Grandmother and physical therapy professor Kim Kotz decided to celebrate her 60th birthday next month with a new challenge for the charity she’s organized at Villa Maria College for the last eight years. As she does her usual cajoling for hundreds of volunteers to pack meal bags on campus for children around the world, she wants more: Extra money and extra help.
This year she added 45,000 meals to her usual order. Her new 147,000-meal total means she needs $32,000 by the time the truck delivery arrives in a couple of weeks.
“I want to feed one kid a year for every decade,” Kotz said, explaining a plea to Facebook friends for a portion of the costs. A single serving of the bagged meals costs 22 cents. So, one meal a day for a year is about $80. Multiply by six and that’s $480 in donations for what she’s calling “Kim’s Happy Birthday Account.”
Kotz, who coordinates the two-day Villa Maria College event, is methodical about fundraising even on a micro level. “All year, literally all year, I do not spend quarters,” she said. “I’ve been known to steal quarters from my husband’s car.”
Ever since she started the project to help after the 2010 earthquake in Haiti, it’s become part of her identity, a volunteer feature for the school’s honors program and an annual quest to get the word out to the media, donors and more volunteers about a program that can be complicated to explain:
Feed My Starving Children– fmsc.org –is a Minnesota-based nonprofit that worked with nutritionists to create a vegetarian, protein-rich food mix that cooks easily with water. Since the its founding in 1987, the nonprofit developed a national network of community groups, schools and churches that fundraise, coordinate volunteers to pay for and pack the food ingredients that arrive by truck delivery.
Volunteers sign up for the sessions, set up in two-hour shifts, don hairnets and measure the rice, dehydrated vegetables, soy flakes and vitamin powder and seal them in plastic bags that will be shipped to countries in need worldwide – Haiti, the Phillipines, El Salvador, Nicaragua.
“You literally look around the room and there are hundreds of people, everyone working together. And it’s fun,” Kotz said. “You’re there for two hours. The two hours flies. Last year was a little different with the ice storm. It was crazy, but we did it. It’s so much fun. The music is going. The tables start competing with each other to see who can pack the most meals. People are yelling and hollering and making up chants.”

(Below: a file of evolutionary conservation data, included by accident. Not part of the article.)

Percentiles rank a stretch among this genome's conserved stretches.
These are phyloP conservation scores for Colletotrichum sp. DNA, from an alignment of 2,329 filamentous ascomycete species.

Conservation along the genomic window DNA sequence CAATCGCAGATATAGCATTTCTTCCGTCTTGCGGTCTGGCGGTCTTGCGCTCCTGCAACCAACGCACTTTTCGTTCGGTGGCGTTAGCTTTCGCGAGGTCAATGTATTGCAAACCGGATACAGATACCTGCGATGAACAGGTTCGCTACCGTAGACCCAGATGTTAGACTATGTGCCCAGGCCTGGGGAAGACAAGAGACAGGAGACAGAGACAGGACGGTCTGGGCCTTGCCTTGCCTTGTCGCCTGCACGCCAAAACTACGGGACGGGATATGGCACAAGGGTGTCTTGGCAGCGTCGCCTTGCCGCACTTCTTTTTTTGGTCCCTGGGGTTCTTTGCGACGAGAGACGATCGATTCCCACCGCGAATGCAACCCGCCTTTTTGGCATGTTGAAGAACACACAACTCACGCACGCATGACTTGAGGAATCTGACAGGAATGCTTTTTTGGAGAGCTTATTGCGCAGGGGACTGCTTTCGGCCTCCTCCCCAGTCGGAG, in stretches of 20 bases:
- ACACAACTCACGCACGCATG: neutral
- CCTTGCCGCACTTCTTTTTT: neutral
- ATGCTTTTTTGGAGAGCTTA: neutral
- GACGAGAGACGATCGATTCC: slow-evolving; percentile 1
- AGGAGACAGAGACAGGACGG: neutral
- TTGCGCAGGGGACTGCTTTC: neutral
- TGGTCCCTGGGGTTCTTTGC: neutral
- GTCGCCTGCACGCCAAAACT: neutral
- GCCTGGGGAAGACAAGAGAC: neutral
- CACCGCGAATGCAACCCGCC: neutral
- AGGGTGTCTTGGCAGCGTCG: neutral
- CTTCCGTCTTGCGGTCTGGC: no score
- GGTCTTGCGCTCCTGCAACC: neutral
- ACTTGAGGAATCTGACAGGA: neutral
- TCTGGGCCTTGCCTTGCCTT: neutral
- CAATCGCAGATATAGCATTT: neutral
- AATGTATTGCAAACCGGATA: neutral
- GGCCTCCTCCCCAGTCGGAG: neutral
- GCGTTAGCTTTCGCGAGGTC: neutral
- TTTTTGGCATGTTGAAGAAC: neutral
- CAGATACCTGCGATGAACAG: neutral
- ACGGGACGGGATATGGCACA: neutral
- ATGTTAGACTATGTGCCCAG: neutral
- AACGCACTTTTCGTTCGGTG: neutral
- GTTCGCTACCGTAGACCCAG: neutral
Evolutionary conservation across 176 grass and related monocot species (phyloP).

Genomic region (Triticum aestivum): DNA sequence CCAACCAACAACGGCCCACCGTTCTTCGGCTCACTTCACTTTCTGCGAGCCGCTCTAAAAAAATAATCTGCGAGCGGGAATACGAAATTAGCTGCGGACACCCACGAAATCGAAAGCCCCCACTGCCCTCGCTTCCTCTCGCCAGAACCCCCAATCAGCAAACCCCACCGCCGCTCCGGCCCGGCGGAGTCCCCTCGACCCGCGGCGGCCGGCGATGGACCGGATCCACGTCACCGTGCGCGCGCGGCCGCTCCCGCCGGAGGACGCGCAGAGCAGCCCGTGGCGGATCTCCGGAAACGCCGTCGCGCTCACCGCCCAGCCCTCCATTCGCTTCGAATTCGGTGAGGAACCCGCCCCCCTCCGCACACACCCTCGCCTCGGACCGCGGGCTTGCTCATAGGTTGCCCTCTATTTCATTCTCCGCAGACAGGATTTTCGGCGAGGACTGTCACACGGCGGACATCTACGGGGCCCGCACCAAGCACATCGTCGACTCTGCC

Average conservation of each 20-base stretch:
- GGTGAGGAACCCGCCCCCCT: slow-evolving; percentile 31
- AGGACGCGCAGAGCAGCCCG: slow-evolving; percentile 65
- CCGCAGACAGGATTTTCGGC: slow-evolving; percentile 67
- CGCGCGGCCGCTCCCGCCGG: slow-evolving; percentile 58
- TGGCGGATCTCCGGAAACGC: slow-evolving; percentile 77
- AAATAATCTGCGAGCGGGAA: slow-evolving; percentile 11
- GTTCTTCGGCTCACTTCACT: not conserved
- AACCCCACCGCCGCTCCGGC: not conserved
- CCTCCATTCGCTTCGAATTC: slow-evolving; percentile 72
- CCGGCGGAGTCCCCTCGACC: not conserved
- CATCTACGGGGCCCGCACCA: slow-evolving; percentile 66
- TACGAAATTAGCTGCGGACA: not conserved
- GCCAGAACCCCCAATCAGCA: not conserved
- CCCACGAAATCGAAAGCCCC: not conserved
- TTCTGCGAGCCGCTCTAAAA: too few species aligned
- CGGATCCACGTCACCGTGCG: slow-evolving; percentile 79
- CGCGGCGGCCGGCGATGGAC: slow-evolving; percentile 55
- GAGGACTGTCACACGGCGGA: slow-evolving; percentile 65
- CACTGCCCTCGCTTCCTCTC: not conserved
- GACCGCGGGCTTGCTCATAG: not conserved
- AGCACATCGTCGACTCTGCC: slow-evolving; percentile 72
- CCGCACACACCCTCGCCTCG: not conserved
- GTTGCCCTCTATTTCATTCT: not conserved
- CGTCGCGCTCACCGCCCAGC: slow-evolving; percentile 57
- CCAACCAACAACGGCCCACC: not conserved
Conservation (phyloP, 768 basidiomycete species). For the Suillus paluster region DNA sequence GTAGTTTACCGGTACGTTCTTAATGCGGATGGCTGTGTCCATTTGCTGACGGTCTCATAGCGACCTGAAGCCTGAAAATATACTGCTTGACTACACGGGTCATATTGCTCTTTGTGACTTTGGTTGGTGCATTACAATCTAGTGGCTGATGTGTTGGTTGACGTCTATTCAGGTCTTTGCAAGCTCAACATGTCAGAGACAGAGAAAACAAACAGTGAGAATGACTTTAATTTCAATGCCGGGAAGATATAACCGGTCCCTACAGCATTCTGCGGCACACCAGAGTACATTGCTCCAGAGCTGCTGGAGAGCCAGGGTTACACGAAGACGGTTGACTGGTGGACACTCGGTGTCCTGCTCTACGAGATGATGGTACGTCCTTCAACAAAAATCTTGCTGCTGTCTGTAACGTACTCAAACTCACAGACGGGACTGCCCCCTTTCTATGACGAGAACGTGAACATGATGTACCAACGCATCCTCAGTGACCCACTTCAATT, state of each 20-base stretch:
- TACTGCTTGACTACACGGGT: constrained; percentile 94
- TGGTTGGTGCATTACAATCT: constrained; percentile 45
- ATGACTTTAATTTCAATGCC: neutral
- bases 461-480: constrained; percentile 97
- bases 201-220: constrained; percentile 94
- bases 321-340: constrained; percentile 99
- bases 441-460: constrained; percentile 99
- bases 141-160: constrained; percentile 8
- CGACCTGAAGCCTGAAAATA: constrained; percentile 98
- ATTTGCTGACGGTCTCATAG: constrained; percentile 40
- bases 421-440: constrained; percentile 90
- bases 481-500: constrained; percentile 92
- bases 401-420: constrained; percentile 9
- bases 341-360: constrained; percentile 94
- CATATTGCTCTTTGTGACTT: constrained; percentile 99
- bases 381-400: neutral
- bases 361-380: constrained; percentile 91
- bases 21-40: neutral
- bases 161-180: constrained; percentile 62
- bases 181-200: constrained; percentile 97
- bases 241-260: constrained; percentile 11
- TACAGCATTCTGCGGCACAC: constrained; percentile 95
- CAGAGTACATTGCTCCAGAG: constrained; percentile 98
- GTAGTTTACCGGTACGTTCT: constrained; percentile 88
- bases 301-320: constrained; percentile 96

This year, for the third year in a row, the students taking the Digital Media and Communication program’s public relations class consider Kotz as a client and use the event to practice textbook lessons, write press releases and reach out to family and friends. To pitch in, Michelle Kearns, class instructor and former Buffalo News reporter at firstname.lastname@example.org, wrote this announcement with interview notes from Dr. Kotz’s class presentation.
“The more people who hear about this, the better,” Kotz told the PR class as the spring semester started. “The more people who donate, the better. The more people who want to volunteer, the better. There are cities where they do a half-million meal packs: 500,000 meals. I’d love to see it grow like that in Buffalo.”
Want to help? There are two ways. Pick one. Or both!
- Give to this year’s $32,000 fundraising goal at give.fmsc.org/buffalo
- Sign up for a two-hour packing session at the Villa campus at 240 Pine Ridge Road. Write or callKim Kotz at email@example.com or (716) 961-1837. Volunteers can be age 5 and up. An opportunity for families, businesses, churches and groups of all kinds.
Villa Maria College’s annual Feed My Starving Children MobilePack
240 Pine Ridge Road on campus at Villa Maria College in a neighborhood on the Buffalo-Cheektowaga border.
Friday, April 5: 6 to 8 p.m.
Saturday, April 6: 9 to 11 a.m., noon to 2 p.m. and 2:30 to 4:30 p.m.
For more information write or call Kim Kotz at firstname.lastname@example.org or (716) 961-1837.